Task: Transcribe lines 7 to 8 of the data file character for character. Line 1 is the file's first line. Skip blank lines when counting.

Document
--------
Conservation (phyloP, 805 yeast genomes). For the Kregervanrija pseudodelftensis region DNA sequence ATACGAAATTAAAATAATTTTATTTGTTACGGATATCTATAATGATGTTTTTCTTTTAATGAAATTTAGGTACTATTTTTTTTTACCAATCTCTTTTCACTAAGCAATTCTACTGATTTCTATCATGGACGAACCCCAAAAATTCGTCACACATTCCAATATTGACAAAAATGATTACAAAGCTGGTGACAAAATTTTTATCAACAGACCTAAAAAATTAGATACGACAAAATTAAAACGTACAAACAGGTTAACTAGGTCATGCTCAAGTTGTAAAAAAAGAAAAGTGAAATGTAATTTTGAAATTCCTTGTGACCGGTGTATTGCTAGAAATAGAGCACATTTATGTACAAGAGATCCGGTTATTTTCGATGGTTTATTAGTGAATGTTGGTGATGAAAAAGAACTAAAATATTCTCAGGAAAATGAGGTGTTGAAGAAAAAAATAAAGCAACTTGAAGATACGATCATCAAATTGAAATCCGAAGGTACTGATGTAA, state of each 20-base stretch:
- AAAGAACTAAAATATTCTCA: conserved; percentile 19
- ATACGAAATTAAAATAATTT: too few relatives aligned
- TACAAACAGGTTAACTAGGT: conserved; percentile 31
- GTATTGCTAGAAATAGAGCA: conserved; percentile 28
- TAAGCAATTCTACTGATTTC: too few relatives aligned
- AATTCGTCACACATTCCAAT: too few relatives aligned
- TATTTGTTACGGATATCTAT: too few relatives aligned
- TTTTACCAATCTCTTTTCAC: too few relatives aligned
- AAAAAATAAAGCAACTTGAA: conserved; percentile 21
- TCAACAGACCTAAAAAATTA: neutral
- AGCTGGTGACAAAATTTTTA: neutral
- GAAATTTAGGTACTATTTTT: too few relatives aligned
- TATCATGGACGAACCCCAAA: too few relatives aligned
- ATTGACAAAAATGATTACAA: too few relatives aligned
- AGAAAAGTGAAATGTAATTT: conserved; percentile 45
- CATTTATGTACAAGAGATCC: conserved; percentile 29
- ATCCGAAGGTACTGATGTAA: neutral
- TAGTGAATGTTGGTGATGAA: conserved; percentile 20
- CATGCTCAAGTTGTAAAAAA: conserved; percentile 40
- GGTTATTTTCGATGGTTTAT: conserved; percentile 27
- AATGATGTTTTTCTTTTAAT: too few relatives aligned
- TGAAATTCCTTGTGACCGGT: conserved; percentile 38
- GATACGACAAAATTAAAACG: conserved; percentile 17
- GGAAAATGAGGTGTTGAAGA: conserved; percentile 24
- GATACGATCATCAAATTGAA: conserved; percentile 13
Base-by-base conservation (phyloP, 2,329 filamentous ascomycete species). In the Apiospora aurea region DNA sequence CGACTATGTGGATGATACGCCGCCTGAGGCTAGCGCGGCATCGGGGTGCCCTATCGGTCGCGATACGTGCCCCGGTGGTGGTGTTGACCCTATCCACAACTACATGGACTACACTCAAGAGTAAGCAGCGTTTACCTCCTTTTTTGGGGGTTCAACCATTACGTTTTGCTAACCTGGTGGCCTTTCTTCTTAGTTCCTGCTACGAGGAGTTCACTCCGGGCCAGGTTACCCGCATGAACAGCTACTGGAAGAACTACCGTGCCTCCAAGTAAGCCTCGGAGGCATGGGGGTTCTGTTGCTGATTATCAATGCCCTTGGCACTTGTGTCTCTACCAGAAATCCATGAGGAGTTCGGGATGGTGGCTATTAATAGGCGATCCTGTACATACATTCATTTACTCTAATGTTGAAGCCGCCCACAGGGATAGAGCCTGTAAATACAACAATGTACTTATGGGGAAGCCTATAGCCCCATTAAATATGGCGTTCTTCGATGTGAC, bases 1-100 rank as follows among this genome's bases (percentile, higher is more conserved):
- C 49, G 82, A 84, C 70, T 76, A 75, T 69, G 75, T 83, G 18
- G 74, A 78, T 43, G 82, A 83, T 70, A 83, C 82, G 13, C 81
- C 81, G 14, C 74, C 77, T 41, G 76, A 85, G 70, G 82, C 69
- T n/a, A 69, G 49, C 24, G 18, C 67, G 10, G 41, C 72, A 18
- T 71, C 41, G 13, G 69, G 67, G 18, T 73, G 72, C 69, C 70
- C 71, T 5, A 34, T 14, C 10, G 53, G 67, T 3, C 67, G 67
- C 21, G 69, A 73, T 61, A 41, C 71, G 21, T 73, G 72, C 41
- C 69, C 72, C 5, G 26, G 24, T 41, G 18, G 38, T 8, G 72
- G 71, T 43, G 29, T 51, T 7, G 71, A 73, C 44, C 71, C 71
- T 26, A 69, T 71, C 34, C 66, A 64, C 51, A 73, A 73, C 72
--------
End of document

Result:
- AATTCGTCACACATTCCAAT: too few relatives aligned
- TATTTGTTACGGATATCTAT: too few relatives aligned